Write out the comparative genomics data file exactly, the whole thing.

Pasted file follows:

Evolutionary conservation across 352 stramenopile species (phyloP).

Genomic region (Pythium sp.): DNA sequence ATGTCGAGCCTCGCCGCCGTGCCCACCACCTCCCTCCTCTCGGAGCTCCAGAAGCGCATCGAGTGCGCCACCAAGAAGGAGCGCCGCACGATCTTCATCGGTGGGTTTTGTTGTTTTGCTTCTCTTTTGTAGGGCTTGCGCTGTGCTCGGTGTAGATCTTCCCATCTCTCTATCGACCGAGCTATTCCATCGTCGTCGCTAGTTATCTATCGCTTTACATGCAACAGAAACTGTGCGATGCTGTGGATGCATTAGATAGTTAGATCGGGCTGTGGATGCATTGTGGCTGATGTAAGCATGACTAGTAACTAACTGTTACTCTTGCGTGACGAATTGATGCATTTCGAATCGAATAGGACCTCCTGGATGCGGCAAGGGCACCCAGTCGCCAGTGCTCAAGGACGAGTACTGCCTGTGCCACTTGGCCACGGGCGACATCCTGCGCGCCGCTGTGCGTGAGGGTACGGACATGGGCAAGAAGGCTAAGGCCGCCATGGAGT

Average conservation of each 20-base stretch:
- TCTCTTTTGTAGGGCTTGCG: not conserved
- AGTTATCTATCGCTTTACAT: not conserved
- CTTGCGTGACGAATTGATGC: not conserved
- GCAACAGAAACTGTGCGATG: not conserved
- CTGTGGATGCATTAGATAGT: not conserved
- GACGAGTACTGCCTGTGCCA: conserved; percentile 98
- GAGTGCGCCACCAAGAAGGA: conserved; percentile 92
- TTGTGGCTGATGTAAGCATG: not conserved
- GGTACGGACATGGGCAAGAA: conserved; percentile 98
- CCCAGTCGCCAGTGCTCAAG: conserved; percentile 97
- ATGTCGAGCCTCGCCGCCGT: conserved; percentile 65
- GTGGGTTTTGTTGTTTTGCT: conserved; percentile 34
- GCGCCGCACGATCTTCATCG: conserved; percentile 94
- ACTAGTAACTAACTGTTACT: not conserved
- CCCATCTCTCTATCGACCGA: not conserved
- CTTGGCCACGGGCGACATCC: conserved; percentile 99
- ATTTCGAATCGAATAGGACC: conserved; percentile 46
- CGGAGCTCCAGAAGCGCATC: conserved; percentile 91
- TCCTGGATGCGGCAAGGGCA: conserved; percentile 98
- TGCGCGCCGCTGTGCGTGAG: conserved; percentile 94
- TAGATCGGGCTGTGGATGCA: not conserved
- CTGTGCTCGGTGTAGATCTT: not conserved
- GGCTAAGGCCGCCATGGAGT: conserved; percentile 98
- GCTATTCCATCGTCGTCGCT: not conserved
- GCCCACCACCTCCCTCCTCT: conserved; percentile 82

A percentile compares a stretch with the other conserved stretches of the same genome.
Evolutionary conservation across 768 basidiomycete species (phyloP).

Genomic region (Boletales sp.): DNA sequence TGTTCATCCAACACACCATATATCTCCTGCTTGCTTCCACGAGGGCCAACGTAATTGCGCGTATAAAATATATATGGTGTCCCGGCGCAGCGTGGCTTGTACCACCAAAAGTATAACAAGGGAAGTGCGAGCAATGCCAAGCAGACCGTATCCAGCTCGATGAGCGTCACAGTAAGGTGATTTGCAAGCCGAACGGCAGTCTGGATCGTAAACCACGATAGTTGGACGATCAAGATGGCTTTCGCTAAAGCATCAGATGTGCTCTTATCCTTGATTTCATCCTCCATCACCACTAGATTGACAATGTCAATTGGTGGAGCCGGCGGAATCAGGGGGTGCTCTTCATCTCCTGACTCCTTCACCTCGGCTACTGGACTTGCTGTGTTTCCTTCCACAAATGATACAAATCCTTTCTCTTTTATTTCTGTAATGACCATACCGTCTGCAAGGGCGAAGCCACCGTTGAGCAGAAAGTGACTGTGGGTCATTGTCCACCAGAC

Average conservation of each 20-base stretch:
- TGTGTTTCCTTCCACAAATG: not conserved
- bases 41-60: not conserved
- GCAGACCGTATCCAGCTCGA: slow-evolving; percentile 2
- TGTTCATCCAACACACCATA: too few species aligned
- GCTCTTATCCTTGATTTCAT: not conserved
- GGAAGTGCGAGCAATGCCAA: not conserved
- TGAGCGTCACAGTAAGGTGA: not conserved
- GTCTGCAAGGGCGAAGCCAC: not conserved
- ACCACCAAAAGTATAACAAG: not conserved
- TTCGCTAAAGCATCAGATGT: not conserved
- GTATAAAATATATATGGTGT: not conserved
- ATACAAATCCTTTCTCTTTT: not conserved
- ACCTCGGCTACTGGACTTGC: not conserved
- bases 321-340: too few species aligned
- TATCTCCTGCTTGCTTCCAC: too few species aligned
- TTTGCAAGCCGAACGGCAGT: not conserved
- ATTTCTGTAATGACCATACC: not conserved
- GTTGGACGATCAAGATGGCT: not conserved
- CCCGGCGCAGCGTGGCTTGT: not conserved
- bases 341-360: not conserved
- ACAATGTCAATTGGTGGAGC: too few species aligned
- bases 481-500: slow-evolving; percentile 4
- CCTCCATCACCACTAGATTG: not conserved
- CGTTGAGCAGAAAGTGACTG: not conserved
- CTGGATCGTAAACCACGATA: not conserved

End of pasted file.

Evolutionary conservation across 352 stramenopile species (phyloP).

Genomic region (Pythium sp.): DNA sequence ATGTCGAGCCTCGCCGCCGTGCCCACCACCTCCCTCCTCTCGGAGCTCCAGAAGCGCATCGAGTGCGCCACCAAGAAGGAGCGCCGCACGATCTTCATCGGTGGGTTTTGTTGTTTTGCTTCTCTTTTGTAGGGCTTGCGCTGTGCTCGGTGTAGATCTTCCCATCTCTCTATCGACCGAGCTATTCCATCGTCGTCGCTAGTTATCTATCGCTTTACATGCAACAGAAACTGTGCGATGCTGTGGATGCATTAGATAGTTAGATCGGGCTGTGGATGCATTGTGGCTGATGTAAGCATGACTAGTAACTAACTGTTACTCTTGCGTGACGAATTGATGCATTTCGAATCGAATAGGACCTCCTGGATGCGGCAAGGGCACCCAGTCGCCAGTGCTCAAGGACGAGTACTGCCTGTGCCACTTGGCCACGGGCGACATCCTGCGCGCCGCTGTGCGTGAGGGTACGGACATGGGCAAGAAGGCTAAGGCCGCCATGGAGT

Average conservation of each 20-base stretch:
- TCTCTTTTGTAGGGCTTGCG: not conserved
- AGTTATCTATCGCTTTACAT: not conserved
- CTTGCGTGACGAATTGATGC: not conserved
- GCAACAGAAACTGTGCGATG: not conserved
- CTGTGGATGCATTAGATAGT: not conserved
- GACGAGTACTGCCTGTGCCA: conserved; percentile 98
- GAGTGCGCCACCAAGAAGGA: conserved; percentile 92
- TTGTGGCTGATGTAAGCATG: not conserved
- GGTACGGACATGGGCAAGAA: conserved; percentile 98
- CCCAGTCGCCAGTGCTCAAG: conserved; percentile 97
- ATGTCGAGCCTCGCCGCCGT: conserved; percentile 65
- GTGGGTTTTGTTGTTTTGCT: conserved; percentile 34
- GCGCCGCACGATCTTCATCG: conserved; percentile 94
- ACTAGTAACTAACTGTTACT: not conserved
- CCCATCTCTCTATCGACCGA: not conserved
- CTTGGCCACGGGCGACATCC: conserved; percentile 99
- ATTTCGAATCGAATAGGACC: conserved; percentile 46
- CGGAGCTCCAGAAGCGCATC: conserved; percentile 91
- TCCTGGATGCGGCAAGGGCA: conserved; percentile 98
- TGCGCGCCGCTGTGCGTGAG: conserved; percentile 94
- TAGATCGGGCTGTGGATGCA: not conserved
- CTGTGCTCGGTGTAGATCTT: not conserved
- GGCTAAGGCCGCCATGGAGT: conserved; percentile 98
- GCTATTCCATCGTCGTCGCT: not conserved
- GCCCACCACCTCCCTCCTCT: conserved; percentile 82

A percentile compares a stretch with the other conserved stretches of the same genome.
Evolutionary conservation across 768 basidiomycete species (phyloP).

Genomic region (Boletales sp.): DNA sequence TGTTCATCCAACACACCATATATCTCCTGCTTGCTTCCACGAGGGCCAACGTAATTGCGCGTATAAAATATATATGGTGTCCCGGCGCAGCGTGGCTTGTACCACCAAAAGTATAACAAGGGAAGTGCGAGCAATGCCAAGCAGACCGTATCCAGCTCGATGAGCGTCACAGTAAGGTGATTTGCAAGCCGAACGGCAGTCTGGATCGTAAACCACGATAGTTGGACGATCAAGATGGCTTTCGCTAAAGCATCAGATGTGCTCTTATCCTTGATTTCATCCTCCATCACCACTAGATTGACAATGTCAATTGGTGGAGCCGGCGGAATCAGGGGGTGCTCTTCATCTCCTGACTCCTTCACCTCGGCTACTGGACTTGCTGTGTTTCCTTCCACAAATGATACAAATCCTTTCTCTTTTATTTCTGTAATGACCATACCGTCTGCAAGGGCGAAGCCACCGTTGAGCAGAAAGTGACTGTGGGTCATTGTCCACCAGAC

Average conservation of each 20-base stretch:
- TGTGTTTCCTTCCACAAATG: not conserved
- bases 41-60: not conserved
- GCAGACCGTATCCAGCTCGA: slow-evolving; percentile 2
- TGTTCATCCAACACACCATA: too few species aligned
- GCTCTTATCCTTGATTTCAT: not conserved
- GGAAGTGCGAGCAATGCCAA: not conserved
- TGAGCGTCACAGTAAGGTGA: not conserved
- GTCTGCAAGGGCGAAGCCAC: not conserved
- ACCACCAAAAGTATAACAAG: not conserved
- TTCGCTAAAGCATCAGATGT: not conserved
- GTATAAAATATATATGGTGT: not conserved
- ATACAAATCCTTTCTCTTTT: not conserved
- ACCTCGGCTACTGGACTTGC: not conserved
- bases 321-340: too few species aligned
- TATCTCCTGCTTGCTTCCAC: too few species aligned
- TTTGCAAGCCGAACGGCAGT: not conserved
- ATTTCTGTAATGACCATACC: not conserved
- GTTGGACGATCAAGATGGCT: not conserved
- CCCGGCGCAGCGTGGCTTGT: not conserved
- bases 341-360: not conserved
- ACAATGTCAATTGGTGGAGC: too few species aligned
- bases 481-500: slow-evolving; percentile 4
- CCTCCATCACCACTAGATTG: not conserved
- CGTTGAGCAGAAAGTGACTG: not conserved
- CTGGATCGTAAACCACGATA: not conserved